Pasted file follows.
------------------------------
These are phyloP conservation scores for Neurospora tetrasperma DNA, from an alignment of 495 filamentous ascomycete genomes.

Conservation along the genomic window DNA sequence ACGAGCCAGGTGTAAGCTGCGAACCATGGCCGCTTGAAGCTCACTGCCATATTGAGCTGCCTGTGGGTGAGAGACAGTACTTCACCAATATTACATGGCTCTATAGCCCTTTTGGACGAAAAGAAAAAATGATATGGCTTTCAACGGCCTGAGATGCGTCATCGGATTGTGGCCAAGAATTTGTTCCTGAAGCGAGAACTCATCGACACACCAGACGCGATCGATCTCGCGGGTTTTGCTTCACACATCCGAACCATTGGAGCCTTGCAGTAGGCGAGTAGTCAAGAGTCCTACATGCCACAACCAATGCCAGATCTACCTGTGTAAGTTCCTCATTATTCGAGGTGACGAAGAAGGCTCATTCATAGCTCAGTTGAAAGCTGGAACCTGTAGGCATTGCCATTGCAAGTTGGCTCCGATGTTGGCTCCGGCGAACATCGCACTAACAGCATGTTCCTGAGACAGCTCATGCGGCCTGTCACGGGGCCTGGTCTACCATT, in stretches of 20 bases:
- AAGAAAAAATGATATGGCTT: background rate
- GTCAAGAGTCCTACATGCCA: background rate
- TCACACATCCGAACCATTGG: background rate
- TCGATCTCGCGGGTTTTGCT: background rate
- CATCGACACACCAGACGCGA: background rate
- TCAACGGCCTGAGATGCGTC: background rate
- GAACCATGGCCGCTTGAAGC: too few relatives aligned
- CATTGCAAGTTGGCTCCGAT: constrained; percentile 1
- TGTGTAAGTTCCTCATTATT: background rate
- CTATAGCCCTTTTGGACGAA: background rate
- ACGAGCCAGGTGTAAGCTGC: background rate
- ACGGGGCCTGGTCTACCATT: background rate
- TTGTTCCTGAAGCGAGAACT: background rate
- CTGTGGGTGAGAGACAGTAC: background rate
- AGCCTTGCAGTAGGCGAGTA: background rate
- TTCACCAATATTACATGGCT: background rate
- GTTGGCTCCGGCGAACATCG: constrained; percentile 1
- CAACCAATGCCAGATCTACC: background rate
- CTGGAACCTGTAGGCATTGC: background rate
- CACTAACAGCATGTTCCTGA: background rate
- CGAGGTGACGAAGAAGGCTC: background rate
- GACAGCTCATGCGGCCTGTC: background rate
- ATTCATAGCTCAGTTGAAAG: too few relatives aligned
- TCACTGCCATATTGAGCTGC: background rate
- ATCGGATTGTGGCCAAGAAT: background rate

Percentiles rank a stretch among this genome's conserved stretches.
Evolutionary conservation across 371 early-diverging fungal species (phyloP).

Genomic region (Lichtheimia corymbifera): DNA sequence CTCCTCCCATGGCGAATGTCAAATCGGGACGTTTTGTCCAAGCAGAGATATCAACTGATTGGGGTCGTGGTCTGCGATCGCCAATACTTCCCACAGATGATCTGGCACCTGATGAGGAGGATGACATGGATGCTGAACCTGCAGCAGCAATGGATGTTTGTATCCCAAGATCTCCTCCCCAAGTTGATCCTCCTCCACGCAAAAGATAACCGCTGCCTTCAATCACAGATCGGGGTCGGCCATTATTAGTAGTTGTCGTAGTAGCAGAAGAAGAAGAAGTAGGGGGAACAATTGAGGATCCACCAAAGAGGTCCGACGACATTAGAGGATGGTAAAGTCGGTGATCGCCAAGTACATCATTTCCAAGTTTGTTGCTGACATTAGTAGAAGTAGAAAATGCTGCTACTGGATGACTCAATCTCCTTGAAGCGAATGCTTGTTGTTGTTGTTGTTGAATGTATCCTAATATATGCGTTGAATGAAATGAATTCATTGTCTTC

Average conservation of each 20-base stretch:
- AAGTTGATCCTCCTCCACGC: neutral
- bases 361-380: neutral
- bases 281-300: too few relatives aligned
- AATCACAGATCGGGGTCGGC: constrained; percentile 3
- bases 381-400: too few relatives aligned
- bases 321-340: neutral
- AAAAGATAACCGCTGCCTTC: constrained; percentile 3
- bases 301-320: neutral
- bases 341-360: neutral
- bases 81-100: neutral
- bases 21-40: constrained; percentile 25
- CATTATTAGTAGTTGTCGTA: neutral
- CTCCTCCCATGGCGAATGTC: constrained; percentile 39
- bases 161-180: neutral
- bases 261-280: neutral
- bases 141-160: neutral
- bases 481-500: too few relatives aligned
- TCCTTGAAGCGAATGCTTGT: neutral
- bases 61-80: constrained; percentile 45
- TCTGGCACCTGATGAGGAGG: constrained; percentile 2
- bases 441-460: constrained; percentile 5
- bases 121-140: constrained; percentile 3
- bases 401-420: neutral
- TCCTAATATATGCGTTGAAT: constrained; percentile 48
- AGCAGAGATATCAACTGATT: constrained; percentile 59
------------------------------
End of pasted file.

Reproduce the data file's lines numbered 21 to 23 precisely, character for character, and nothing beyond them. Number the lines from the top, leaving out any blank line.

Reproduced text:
- CTGGAACCTGTAGGCATTGC: background rate
- CACTAACAGCATGTTCCTGA: background rate
- CGAGGTGACGAAGAAGGCTC: background rate